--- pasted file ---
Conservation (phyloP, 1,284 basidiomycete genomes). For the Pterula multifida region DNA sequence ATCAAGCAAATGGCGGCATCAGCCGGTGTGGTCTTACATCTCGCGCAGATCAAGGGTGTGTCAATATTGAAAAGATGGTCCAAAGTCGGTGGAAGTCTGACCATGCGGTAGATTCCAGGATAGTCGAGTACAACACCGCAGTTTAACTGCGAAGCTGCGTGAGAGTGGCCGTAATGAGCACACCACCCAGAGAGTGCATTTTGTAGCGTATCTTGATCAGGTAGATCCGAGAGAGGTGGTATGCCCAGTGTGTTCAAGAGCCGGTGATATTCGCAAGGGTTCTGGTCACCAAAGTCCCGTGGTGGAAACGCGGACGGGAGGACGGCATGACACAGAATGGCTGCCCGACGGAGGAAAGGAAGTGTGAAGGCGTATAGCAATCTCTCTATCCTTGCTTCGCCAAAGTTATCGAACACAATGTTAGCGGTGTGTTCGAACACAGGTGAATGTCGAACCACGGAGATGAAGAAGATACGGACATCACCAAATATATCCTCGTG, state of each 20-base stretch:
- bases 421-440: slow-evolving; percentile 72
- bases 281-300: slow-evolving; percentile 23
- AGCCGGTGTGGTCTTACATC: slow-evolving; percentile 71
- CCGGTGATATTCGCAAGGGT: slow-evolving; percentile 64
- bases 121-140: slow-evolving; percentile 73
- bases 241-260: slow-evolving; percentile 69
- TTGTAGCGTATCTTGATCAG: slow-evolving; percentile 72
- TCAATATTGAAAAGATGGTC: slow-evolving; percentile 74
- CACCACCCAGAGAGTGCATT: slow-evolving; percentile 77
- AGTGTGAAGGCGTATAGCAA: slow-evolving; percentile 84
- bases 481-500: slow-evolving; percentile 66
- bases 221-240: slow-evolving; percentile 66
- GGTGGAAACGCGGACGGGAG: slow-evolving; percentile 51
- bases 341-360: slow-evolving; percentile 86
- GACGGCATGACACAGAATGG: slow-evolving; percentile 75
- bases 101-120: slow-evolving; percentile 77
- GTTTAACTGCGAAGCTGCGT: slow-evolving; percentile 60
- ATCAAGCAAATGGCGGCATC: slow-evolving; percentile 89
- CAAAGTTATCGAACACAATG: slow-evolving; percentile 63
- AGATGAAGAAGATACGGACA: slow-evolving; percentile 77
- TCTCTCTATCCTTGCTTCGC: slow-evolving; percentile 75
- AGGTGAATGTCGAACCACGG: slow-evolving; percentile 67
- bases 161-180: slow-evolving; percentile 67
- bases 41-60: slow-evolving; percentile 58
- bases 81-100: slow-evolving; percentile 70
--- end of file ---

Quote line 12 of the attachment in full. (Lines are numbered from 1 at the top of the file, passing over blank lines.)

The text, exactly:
- bases 481-500: slow-evolving; percentile 66